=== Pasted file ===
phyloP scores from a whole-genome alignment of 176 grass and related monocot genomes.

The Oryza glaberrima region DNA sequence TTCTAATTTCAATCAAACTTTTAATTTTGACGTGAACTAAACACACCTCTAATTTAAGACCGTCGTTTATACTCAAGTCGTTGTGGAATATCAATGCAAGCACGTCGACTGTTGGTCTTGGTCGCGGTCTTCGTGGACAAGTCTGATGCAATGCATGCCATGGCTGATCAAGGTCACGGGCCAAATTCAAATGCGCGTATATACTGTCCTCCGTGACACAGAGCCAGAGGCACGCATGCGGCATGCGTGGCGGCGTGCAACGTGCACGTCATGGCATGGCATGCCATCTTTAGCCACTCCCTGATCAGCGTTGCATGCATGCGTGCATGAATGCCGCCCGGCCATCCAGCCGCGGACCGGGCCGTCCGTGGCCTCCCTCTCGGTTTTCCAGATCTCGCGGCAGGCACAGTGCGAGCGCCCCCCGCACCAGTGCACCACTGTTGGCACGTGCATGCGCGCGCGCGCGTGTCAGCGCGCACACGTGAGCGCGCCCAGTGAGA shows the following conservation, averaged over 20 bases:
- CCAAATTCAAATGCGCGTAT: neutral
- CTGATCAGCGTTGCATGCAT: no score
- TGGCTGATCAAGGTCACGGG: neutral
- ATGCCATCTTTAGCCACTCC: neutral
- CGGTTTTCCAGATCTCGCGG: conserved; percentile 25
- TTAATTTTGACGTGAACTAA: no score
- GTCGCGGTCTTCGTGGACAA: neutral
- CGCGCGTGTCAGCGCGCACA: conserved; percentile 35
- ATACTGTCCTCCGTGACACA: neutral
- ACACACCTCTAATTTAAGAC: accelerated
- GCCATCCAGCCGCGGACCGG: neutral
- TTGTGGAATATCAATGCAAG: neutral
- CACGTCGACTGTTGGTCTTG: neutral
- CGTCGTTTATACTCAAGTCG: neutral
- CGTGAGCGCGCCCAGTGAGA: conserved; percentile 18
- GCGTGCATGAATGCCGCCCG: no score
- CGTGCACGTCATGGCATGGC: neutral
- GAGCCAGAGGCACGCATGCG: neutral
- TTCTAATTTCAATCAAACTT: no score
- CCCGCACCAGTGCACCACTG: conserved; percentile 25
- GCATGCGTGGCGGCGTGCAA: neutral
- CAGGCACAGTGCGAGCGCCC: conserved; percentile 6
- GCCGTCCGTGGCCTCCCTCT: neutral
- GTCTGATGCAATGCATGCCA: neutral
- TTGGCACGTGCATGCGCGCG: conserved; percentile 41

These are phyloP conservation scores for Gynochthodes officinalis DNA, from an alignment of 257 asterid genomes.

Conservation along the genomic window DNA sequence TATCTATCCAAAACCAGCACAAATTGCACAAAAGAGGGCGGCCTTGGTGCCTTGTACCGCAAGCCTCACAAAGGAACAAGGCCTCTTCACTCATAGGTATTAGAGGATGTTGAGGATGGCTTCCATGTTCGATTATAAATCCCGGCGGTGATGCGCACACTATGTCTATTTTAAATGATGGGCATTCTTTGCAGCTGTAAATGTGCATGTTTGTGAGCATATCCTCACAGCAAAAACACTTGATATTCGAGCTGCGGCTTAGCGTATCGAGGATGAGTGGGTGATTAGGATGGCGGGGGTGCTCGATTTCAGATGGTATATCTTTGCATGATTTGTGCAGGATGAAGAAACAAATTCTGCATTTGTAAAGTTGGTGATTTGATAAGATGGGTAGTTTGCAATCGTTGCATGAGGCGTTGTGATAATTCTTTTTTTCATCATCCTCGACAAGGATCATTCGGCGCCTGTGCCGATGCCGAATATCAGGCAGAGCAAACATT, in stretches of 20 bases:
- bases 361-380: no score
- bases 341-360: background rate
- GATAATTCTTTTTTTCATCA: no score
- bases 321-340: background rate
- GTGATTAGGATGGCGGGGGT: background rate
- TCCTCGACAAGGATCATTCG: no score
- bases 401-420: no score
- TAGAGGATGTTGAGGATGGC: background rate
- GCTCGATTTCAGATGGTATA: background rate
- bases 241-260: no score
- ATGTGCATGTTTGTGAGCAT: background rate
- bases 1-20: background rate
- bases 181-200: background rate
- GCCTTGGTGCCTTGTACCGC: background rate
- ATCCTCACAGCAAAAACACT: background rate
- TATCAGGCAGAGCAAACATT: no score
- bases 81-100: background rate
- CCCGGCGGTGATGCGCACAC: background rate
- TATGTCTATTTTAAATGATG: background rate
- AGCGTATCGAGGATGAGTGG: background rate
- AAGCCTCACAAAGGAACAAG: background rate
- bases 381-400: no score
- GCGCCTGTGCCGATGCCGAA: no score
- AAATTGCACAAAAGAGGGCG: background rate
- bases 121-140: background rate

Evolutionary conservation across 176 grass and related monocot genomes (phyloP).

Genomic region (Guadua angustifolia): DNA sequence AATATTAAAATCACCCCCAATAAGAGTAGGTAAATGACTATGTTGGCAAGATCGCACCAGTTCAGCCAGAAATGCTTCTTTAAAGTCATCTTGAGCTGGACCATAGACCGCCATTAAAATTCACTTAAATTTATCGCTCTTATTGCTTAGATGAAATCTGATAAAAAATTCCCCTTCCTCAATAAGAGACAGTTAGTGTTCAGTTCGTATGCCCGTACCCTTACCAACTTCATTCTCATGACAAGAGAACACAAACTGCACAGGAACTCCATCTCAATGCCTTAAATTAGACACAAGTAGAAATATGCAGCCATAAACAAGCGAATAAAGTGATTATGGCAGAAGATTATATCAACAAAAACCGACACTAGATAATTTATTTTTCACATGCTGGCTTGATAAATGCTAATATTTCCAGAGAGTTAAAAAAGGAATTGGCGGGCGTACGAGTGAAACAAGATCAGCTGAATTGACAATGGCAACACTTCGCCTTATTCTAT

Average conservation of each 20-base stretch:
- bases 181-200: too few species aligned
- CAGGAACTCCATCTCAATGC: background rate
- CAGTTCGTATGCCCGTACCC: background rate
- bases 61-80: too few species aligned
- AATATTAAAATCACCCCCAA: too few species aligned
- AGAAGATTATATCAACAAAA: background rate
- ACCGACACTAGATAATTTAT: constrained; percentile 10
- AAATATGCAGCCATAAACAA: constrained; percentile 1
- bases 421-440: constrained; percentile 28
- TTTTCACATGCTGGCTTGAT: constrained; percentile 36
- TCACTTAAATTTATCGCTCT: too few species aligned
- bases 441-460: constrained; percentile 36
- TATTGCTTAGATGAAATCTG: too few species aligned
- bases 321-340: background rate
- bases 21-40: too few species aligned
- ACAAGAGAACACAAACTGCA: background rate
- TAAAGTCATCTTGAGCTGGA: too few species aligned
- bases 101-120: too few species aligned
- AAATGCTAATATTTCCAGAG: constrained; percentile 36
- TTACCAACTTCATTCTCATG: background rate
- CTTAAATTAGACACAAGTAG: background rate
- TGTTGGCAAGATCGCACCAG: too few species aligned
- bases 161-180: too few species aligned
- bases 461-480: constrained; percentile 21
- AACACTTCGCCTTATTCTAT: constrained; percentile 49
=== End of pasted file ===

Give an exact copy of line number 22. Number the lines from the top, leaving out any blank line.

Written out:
- CCCGCACCAGTGCACCACTG: conserved; percentile 25